Let me ask those of you who are Chairpersons, Directors and CEO’s of Indigenous organisations: “Do you really know what your vision statement means?”
Do you know what your organisation will look like when you have got there? How will your people behave in the future – do they behave as the vision statement imagines they might?
I have been helping Indigenous organisations prepare strategic and business plans for decades. All too often, I see organisations with a Vision Statement that is printed in plans, brochures, documents and written on the “About Us” page of their websites. And yet, when I ask those questions, although people might say “sure, we do,” they can rarely translate their vision into concrete steps and goals to help them actually work towards their vision.
All too often the published Vision Statement is a nice set of words that don’t mean anything in their work.
I have to ask, why don’t people make more of their Vision Statement? Why isn’t their Vision Statement the ultimate goal of all planning and operational management?
How do you make it so?
In any planning engagement, instead of launching into a SWOT exercise or writing down a series of unrelated goals (things to do, more like!) you should approach it from the point of view of the Vision Statement.
Whether, in the past, it has been a historic statement of intent that sounded good at the time, or if it is a true description of where the organisation wants to go, buried deep in it is a real perception of how people thought. You need to pay respect to the thinking of that time.
So, I actually start with an examination of the organisation’s Vision Statement. What does it really mean?
I have made available here a free worksheet to help you work out the true meaning of your Vision Statement, as a description of the desirable future.
Once you have described and characterised what attaining the vision actually means, in some detail, you can then focus on it as a key to the implementation of strategy. You can translate the well described vision into a set of related operational goals that actually cascade from the meaning of the vision.
Once you have clear goals, that point straight to the attainment of the vision rather than some random to-do list, you can ensure that you are communicating and operationalising your activities and services in a clear direction.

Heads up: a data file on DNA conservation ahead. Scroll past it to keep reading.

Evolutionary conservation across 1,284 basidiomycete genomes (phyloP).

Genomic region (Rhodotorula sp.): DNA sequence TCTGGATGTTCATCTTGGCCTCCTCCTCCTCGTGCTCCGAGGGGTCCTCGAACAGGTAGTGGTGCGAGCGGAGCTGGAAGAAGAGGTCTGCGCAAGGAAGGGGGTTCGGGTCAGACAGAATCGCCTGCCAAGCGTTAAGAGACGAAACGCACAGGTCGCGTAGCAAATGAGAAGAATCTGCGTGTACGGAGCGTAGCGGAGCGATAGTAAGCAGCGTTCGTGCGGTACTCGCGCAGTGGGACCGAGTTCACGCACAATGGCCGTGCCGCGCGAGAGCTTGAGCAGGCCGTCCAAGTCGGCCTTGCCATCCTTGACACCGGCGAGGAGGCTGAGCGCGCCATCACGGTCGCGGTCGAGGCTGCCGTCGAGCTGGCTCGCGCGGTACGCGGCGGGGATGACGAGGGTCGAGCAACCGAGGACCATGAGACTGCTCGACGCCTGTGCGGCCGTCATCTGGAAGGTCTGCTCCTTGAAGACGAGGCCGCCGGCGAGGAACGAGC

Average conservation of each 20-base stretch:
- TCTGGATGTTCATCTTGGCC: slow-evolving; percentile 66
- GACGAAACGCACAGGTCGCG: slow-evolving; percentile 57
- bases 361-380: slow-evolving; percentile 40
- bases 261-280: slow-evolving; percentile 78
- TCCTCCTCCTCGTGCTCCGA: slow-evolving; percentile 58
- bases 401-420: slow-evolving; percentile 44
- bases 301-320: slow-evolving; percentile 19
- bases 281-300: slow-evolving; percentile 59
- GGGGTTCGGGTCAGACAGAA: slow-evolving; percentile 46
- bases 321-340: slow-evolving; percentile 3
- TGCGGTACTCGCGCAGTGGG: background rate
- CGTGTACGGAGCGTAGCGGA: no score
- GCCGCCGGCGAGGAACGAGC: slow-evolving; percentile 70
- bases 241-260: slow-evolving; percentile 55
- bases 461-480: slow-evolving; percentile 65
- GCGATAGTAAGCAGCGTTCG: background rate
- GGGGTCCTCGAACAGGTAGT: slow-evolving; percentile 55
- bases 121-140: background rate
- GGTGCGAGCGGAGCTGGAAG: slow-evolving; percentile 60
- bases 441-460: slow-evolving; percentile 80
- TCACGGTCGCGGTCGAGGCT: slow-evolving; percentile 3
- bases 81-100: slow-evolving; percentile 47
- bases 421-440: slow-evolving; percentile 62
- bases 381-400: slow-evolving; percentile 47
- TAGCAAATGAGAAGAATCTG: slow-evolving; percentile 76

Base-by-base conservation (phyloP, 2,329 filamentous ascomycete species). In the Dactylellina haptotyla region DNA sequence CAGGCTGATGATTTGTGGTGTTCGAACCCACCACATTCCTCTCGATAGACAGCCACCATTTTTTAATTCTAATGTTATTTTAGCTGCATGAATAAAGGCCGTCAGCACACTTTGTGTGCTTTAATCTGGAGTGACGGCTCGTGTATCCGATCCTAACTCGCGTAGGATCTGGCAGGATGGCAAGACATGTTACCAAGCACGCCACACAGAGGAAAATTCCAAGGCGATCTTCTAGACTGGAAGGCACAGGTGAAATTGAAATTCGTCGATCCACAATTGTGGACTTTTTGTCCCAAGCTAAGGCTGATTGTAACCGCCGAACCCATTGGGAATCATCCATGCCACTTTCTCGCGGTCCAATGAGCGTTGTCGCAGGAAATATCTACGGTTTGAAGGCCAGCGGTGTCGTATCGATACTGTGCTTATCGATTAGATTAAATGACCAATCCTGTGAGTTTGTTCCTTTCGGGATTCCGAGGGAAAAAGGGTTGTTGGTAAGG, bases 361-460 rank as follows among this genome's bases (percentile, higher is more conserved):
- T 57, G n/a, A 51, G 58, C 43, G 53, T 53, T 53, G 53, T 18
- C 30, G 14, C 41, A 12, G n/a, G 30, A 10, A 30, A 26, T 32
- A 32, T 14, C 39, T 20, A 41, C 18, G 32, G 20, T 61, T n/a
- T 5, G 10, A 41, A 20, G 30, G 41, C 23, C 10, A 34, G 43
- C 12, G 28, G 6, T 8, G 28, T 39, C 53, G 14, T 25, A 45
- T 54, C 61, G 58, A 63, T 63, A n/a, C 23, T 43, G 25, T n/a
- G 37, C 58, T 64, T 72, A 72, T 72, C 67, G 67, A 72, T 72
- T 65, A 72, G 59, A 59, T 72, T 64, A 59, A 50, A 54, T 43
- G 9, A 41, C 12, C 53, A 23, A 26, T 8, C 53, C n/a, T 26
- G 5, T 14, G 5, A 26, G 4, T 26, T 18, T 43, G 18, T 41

This has far-reaching management consequences beyond the articulation of goals and strategies that are aligned and synchronous with the Vision. A clear vision, cascading into related goals, can also cascade into organisational and individual performance measures.
Using the free worksheet can help you in the first few steps.
Write down your Vision Statement, then briefly review it to obtain an initial “reading” of what it might mean the ultimate goal of the organisation is – it’s higher purpose beyond mere numbers and other metrics. What is it meant to achieve for people?
Then, look at the Vision Statement again using four specific perspectives, and describing the effects of the vision from the viewpoint of each of those perspectives.
The first perspective is from the viewpoint of the people your organisation serves.
The key question here is, at the time in the future when you have already attained your vision, how will your organisation look to the people you serve?
Making sure that your answers are related directly to the sentiments and hopes expressed in the Vision Statement, ask yourself what the people whom you serve will see at that time in the future? What is your organisation doing, and what is it doing for them? How are you doing it, how are you ensuring that they are actually getting the benefits that are inherent in the Vision Statement? What are the types of things they will say about you, and exactly why will they say them, that is, what are you doing to make them say those things?
This perspective takes the Vision Statement and then describes what it really means to the people you serve.
The second perspective is the viewpoint of your people – your staff and members.
Again, answering the question while relating it directly to the words and expression of the Vision Statement, at that time in the future when you have attained the vision, how will your organisation look to its staff and members?
What are the relationships between the staff and the members and the organisation that will be different from today? What will the organisation be doing in the recruitment, retention and development of staff? What affect will this have on staff behaviour and loyalty and work? What about the members – how will the organisation be working with them and using any talent and experience together? What will staff or members be saying or thinking about the organisation and why – what are the direct activities that the organisation is undertaking that will make them say those things?